Smoking a pack a day for a year causes 333 cancerous mutations throughout your body

Cigarette smoke has been associated with 17 different types of cancer that claim the lives of over 6 million people each year. The cancer most commonly associated with cigarettes is lung cancer but it is known that incidences of oral, bladder, liver, and stomach cancer are associated with smoking. Cigarettes contain a mixture of harmful chemicals, many of which are known to be carcinogenic. These compounds cause cancer by damaging the DNA within a cell and causing mutations that alter the abundance or function of certain proteins (refresher on DNA, RNA and proteins here). Cancer can develop when these mutations are in pieces of DNA that code for proteins controlling cell growth and movement. Scientists analyzed the cancer DNA of 5243 tumors known to be associated with smoking in an effort to understand what sorts of tobacco specific mutations are present in the cells of these cancers.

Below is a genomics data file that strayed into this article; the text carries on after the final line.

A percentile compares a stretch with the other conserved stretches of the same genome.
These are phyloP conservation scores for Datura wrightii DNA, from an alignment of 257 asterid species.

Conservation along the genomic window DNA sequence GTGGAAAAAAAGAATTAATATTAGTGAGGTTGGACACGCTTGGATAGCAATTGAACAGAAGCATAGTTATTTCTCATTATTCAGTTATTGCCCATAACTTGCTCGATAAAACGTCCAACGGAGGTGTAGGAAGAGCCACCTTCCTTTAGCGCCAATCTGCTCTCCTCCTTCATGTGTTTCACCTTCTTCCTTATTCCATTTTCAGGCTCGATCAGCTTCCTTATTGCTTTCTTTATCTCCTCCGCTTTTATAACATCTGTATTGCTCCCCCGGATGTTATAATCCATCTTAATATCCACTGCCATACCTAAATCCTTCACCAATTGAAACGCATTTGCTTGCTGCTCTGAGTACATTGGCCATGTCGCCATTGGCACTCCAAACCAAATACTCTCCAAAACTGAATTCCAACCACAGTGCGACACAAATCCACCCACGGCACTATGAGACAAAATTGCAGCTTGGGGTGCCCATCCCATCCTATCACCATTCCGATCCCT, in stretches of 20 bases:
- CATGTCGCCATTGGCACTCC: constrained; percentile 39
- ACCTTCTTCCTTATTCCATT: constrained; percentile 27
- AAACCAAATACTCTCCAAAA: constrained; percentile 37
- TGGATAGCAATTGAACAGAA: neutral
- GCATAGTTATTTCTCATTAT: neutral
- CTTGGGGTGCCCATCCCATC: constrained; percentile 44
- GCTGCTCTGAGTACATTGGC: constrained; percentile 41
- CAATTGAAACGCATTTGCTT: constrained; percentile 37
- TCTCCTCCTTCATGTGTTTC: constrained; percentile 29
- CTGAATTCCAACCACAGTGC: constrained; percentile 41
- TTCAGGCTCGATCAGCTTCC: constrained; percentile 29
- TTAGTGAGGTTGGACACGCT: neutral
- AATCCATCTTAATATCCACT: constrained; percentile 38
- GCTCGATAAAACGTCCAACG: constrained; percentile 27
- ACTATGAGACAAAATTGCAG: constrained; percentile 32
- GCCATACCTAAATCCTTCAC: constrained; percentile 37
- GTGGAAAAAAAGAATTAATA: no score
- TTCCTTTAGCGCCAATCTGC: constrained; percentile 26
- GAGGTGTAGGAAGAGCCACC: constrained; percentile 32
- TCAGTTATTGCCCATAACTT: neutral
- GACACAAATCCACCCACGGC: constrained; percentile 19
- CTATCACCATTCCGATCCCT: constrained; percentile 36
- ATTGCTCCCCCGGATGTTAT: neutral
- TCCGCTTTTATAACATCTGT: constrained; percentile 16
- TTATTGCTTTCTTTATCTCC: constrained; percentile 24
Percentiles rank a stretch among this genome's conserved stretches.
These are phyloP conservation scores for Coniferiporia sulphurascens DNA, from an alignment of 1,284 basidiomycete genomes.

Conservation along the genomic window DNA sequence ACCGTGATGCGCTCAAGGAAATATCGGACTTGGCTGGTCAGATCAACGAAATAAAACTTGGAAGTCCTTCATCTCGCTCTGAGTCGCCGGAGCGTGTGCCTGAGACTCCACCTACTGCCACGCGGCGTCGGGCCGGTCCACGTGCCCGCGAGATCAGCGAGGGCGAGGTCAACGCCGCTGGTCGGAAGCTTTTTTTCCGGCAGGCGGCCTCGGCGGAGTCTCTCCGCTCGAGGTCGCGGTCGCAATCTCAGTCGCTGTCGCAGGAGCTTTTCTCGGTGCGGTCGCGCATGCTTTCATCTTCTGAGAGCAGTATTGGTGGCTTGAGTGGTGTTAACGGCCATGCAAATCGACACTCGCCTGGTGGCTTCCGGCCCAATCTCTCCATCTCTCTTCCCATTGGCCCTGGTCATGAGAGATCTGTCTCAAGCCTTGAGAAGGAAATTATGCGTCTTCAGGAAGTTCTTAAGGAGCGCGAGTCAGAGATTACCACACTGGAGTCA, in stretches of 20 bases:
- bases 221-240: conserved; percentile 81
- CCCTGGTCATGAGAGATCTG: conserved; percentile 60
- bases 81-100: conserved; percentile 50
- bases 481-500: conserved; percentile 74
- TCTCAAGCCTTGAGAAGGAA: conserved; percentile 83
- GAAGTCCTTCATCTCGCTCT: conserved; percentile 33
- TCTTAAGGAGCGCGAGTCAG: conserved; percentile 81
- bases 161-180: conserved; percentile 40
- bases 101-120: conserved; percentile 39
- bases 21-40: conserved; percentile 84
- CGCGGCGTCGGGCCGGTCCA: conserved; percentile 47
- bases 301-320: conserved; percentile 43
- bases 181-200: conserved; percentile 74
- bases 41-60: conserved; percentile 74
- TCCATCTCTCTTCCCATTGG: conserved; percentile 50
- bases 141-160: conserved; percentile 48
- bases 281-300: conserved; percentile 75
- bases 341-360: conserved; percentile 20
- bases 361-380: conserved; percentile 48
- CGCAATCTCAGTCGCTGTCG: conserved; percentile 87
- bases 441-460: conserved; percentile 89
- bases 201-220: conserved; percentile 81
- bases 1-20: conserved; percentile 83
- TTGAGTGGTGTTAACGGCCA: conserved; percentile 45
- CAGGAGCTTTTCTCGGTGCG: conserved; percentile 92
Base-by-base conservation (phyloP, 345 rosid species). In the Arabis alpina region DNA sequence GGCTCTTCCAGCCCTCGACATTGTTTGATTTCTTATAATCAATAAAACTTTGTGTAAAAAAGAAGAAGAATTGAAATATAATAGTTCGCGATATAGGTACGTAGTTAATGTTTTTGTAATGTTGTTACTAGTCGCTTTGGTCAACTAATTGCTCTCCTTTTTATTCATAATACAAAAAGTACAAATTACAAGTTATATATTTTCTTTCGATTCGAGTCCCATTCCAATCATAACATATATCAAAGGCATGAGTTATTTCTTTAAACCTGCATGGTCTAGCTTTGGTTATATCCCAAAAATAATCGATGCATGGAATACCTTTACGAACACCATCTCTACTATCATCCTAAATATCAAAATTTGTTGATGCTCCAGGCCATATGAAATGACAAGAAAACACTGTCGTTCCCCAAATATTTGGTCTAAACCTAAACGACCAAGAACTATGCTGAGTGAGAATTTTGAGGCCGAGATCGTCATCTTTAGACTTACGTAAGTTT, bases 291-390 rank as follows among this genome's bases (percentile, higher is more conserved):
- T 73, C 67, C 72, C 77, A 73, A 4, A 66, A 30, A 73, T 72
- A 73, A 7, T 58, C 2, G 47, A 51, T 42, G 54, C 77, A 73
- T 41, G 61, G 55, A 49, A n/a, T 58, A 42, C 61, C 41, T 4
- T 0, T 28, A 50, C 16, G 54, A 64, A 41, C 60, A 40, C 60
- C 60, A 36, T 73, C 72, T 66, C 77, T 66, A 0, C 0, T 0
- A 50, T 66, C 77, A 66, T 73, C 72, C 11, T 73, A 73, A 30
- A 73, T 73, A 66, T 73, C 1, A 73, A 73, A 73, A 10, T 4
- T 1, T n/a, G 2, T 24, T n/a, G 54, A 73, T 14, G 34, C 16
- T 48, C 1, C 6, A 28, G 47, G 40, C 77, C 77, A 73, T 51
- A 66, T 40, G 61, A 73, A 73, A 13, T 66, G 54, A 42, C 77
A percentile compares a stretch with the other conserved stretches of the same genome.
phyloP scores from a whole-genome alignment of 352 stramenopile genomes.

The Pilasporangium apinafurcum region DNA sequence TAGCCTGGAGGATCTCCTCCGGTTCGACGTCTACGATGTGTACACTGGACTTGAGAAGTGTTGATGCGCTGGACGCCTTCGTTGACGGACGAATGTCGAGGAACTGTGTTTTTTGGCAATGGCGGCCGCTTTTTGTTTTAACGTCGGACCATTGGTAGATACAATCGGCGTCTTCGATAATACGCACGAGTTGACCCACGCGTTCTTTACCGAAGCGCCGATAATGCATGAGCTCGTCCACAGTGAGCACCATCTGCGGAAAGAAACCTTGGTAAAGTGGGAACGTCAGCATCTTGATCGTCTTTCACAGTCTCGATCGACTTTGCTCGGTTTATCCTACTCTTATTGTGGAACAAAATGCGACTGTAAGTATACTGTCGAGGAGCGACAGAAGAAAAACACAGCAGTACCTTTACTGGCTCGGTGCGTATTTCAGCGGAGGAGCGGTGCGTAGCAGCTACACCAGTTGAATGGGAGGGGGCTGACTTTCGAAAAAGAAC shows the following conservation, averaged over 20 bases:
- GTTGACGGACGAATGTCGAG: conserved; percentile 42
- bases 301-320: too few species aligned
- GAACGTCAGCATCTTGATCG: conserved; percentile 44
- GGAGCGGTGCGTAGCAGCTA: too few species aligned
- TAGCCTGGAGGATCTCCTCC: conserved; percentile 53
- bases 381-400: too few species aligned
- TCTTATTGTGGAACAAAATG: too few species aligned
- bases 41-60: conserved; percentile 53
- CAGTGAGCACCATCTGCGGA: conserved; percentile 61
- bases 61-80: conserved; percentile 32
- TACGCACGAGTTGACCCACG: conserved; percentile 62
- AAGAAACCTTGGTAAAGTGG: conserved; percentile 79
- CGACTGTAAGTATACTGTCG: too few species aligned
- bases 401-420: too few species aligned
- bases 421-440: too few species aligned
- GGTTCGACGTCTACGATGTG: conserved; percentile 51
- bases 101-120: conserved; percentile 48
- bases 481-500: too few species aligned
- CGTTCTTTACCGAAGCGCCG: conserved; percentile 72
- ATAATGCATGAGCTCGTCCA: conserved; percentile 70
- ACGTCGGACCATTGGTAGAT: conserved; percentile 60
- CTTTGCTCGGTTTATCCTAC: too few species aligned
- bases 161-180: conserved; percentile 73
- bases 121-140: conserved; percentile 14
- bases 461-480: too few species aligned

The scientists, working out of the United States, identified 150 DNA mutations in the lung caused by smoking one pack of cigarettes a day for a year. These mutations contributed to the development of small cell lung cancer, lung adenocarcinomas, and squamous lung cancer. In addition, smoking a pack a day for a year resulted in 97 mutations in the DNA from the larynx, 39 from the pharynx, 23 in the mouth, 18 in the bladder, and 6 in the liver. The researchers also identified different mechanisms of DNA mutations depending on if the organ came into direct contact with the cigarette smoke or not. In the lung, carcinogens in cigarette smoke are likely to directly mutate the DNA in the cells. In sites not directly exposed to cigarette smoke, the mutations seemed to be caused by a speeding up of the cellular clock that results in age related mutations.

This result gives strong evidence that DNA mutations caused by cigarettes are the reason for the increase in cancer risk in smokers. While this may not be surprising, the results are important for understanding the mutational steps necessary for cancer to form in response to cigarette smoke so that we can understand proper treatment options and prevention steps. Of course, the most surefire way to prevent lung cancer and other forms of cancer is to stop smoking and live a healthy life style.


Photo Credit: Flickr Unai Mateo

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